(A) Adult female Cupiennius salei. (B) The distal end of a leg of Cupiennius with an arrow pointing to the joint between tarsus and metatarsus.
(A) Adult female Cupiennius salei. (B) The distal end of a leg of Cupiennius with an arrow pointing to the joint between tarsus and metatarsus.

A strain-sensing lyriform organ (HS-10) found on all of the legs of a Central American wandering spider (Cupiennius salei) detects courtship, prey and predator vibrations transmitted by the plant on which it sits. It has been suggested that the viscoelastic properties of a cuticular pad directly adjacent to the sensory organ contribute to the organ’s pronounced high-pass characteristics. Here, we investigate the micromechanical properties of the cuticular pad biomaterial in search of a deeper understanding of its impact on the function of the vibration sensor. These properties are considered to be an effective adaptation for the selective detection of signals for frequencies >40 Hz. Using surface force spectroscopy mapping we determine the elastic modulus of the pad surface over a temperature range of 15–40 °C at various loading frequencies. In the glassy state, the elastic modulus was ∼100 MPa, while in the rubbery state the elastic modulus decreased to 20 MPa. These data are analyzed according to the principle of time–temperature superposition to construct a master curve that relates mechanical properties, temperature and stimulus frequencies. By estimating the loss and storage moduli vs. temperature and frequency it was possible to make a direct comparison with electrophysiology experiments, and it was found that the dissipation of energy occurs within a frequency window whose position is controlled by environmental temperatures.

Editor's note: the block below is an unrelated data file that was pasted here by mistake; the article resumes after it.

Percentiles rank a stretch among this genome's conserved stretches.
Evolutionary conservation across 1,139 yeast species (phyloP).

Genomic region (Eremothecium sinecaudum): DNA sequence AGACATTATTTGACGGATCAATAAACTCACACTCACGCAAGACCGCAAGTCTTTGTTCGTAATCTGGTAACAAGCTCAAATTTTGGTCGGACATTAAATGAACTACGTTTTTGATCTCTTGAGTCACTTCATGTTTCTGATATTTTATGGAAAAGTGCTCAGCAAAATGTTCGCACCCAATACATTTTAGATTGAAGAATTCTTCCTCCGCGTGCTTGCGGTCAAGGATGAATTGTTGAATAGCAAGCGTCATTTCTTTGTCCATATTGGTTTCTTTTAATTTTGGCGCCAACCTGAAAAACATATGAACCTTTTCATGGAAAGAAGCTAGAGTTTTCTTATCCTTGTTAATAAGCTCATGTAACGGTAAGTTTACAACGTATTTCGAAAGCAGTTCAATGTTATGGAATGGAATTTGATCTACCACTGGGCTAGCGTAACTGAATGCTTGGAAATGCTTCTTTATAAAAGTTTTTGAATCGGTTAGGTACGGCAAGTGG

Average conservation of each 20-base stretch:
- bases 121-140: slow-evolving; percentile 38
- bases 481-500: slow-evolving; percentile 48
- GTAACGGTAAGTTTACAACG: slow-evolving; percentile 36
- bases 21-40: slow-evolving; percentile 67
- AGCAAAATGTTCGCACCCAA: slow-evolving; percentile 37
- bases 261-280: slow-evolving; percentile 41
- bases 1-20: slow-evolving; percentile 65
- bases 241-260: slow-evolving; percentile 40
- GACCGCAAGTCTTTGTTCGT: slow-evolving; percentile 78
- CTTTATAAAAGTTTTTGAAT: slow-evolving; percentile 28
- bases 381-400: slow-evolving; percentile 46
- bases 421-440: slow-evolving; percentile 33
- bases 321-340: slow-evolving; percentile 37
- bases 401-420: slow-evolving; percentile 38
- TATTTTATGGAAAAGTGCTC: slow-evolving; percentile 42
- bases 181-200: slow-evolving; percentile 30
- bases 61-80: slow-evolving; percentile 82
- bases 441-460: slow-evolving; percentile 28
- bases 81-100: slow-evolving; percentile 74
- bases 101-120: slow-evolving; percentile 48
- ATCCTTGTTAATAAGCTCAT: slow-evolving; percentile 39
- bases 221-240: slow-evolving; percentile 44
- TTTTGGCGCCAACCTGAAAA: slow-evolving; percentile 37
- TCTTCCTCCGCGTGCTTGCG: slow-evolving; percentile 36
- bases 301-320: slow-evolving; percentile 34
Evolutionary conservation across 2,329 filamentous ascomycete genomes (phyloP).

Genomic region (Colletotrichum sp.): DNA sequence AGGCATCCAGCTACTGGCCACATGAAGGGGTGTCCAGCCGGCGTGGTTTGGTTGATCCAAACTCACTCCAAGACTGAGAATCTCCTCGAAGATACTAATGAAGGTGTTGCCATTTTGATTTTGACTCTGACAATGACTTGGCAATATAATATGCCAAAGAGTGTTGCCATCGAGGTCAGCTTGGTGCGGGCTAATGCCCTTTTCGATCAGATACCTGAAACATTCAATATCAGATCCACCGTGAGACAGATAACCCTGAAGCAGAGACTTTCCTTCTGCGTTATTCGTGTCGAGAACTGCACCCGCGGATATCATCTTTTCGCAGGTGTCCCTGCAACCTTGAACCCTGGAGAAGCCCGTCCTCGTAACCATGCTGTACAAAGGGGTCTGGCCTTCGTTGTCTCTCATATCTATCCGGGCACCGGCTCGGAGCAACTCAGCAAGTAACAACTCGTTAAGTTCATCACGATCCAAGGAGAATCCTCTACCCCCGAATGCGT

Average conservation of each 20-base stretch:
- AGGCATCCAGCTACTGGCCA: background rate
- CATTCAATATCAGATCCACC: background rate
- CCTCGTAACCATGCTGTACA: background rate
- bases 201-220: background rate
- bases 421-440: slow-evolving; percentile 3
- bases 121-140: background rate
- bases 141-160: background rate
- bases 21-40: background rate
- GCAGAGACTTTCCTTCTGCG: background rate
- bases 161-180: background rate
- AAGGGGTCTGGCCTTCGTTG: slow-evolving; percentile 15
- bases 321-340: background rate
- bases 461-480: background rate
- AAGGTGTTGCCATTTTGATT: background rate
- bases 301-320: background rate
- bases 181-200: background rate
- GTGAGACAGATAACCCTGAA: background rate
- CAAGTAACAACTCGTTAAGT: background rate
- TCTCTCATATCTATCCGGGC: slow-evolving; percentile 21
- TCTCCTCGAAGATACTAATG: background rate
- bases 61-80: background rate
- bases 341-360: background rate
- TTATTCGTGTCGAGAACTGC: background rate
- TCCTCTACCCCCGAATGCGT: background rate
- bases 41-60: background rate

This paper was originally published in Acta Biomaterialia (2014).

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